The “trick” of showing a custom permission dialog before the real iOS one seems to be a common trend these days – I've seen it in Facebook Messenger and other apps, and the general idea is that the user will be prepared when iOS will pop up the permission dialog to grant access to private data. There are many ways to approach this problem (dialogs integrated with welcome tutorials, custom dialogs with screenshots, etc), but I agree that making permission-granting contextual to a user-initiated action is much better than a deluge of permission dialogs on an app's first launch.
This week, Federico, Myke and Stephen reflect on their input into the world of dental healthcare, then move on to discuss Dropbox’s recent news, shake-ups in Apple’s design department and the WWDC lottery system.
For more on Carousel, see my thoughts on the app – I like its browsing experience a lot, but it needs more options for uploads and folder-based structures. Get the episode here.
Nine months after being pulled from the Mac App Store following the Google Reader shutdown, Reeder for Mac, Silvio Rizzi’s popular desktop RSS client, is back with a public beta that offers a glimpse at the app’s new service integrations, refreshed design, updated gesture navigation, and new features that will come in the final version.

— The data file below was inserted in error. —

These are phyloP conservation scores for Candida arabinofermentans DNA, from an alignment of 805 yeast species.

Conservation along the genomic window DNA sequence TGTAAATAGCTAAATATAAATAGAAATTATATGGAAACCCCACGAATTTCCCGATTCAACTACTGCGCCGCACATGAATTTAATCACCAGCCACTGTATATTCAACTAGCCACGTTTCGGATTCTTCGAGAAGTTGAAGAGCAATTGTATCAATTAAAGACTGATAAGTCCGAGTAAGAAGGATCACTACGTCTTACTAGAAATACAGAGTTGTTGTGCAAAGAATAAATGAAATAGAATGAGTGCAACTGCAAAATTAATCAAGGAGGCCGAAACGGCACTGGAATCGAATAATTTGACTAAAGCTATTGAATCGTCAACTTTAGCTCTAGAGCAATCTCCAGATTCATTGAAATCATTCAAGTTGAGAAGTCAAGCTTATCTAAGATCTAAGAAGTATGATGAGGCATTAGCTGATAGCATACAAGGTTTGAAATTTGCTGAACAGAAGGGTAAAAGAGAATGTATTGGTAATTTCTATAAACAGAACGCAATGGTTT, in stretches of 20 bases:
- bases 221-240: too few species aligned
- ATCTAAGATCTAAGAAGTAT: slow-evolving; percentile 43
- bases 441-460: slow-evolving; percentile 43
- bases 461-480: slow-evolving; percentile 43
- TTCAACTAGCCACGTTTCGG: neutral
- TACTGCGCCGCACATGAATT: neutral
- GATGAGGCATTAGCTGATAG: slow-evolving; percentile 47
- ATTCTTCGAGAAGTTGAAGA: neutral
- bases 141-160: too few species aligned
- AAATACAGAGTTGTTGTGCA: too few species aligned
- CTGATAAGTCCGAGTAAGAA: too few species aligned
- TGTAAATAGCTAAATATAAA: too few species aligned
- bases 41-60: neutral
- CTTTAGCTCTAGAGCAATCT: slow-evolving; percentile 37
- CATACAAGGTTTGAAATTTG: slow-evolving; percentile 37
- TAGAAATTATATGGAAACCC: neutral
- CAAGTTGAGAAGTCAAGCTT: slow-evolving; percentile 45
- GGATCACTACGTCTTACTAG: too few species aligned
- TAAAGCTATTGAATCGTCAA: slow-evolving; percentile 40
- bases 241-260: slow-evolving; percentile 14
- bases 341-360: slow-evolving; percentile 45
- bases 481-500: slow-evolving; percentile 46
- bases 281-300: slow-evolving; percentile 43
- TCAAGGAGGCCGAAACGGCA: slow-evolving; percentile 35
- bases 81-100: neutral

During the beta stage, Reeder 2 for Mac will be free to download from Rizzi’s website.
The Reeder 2 beta builds on the design foundation of the old Reeder for Mac and the latest Reeder for iOS to offer a mix of new functionalities and tweaked layouts that should be familiar to both audiences. In July 2013, Rizzi pulled Reeder for Mac from the App Store due to the discontinuation of Google Reader (the RSS service that powered Reeder 1.0) as he couldn’t ship compatibility updates in time for Google’s deadline and preferred to jump directly to a 2.0 update that, however, is taking longer than expected. Originally announced for Autumn 2013, Reeder 2 for Mac still isn’t feature complete according to Rizzi, but he’s confident that the public beta should provide a solid preview of the changes he’s been working on while also serving as a way to gather feedback for what will become a paid app on the Mac App Store. (more…)